The teacher pointed out a couple of problem areas, however. One issue is that her socialization with the other kids isn't great. This, of course, isn't a surprise to us. That's why we got her assessed for autism in the first place. The teacher said that this has been improving as the school year has been progressing, which I've seen as well! That's great news! Yay!
The teacher pointed out another area that concerns her. When our daughter speaks in front of the class, she can get a bit long-winded, and she can't read her peers' reactions to shorten her story or react to their cues. While this is an extremely valid criticism--and really true--it's a big aspect of autism. I mentioned that this is really a part of her disability, and she is getting some help in this area. The teacher pointed out that she's been getting this assistance for 3 months, but she hasn't seen any progress. I was surprised by that comment. For more complex skill such as reading other people, it could take a lifetime for someone on the spectrum to master. It's really not an easy problem to fix. I'm sure there are high-functioning kids on the spectrum that will never conquer this because this is simply too difficult of a skill to master.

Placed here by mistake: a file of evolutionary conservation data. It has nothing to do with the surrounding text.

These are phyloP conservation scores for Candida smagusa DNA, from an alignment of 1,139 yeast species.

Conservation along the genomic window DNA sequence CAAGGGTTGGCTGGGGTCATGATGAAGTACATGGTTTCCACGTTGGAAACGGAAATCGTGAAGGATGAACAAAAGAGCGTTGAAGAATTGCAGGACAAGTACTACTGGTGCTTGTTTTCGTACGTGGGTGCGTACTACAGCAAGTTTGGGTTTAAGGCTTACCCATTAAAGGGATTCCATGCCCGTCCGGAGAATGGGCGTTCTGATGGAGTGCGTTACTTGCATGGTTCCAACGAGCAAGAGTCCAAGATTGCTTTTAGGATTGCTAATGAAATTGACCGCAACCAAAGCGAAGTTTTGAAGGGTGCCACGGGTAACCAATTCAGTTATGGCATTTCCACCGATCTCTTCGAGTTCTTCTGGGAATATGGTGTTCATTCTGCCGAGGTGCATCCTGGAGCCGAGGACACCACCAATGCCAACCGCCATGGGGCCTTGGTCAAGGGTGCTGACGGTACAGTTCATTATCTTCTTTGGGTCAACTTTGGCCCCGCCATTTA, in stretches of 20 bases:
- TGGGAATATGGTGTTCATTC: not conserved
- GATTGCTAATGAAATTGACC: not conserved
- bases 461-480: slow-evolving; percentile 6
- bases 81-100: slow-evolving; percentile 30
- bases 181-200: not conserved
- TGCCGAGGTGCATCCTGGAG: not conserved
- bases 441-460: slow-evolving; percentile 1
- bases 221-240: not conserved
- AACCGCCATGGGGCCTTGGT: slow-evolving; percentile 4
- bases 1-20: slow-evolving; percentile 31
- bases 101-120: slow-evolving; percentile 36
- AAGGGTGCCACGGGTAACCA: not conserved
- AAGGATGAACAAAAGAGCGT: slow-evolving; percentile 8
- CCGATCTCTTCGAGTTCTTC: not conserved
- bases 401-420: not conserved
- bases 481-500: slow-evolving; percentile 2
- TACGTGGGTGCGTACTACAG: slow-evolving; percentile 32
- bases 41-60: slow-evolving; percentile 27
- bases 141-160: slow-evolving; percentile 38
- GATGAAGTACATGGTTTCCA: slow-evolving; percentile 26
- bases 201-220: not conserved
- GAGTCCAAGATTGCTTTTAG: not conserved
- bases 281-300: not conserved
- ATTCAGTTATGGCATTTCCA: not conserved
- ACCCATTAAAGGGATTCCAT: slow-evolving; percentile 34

Our daughter actually can read the social cues of other people, but she needs to be prompted. When she received behavior therapy, the behaviorist used to look away and ignore my daughter when she started to get long-winded. After a couple of minutes of my daughter still rambling on, the behaviorist would ask, "Am I paying attention?" My daughter could always accurately assess that she wasn't. She then knew how to change her behavior. But it really takes the prompting for her to take notice. A few days ago, I was surprised that she did read my husband's disinterest in some silliness she was engaged in. She actually stopped herself and said that since he wasn't interested, she'd stop. I was shocked. This is the first time I've seen her do that.
Some of her behaviors have been relatively easy to gain ground on, others not so much. I know that reading other people's social cues can be a really difficult skill to master. Whether she'll ever be able to totally master it, I don't know. I do know that she certainly has the foundation to be able to, so I'm hopeful.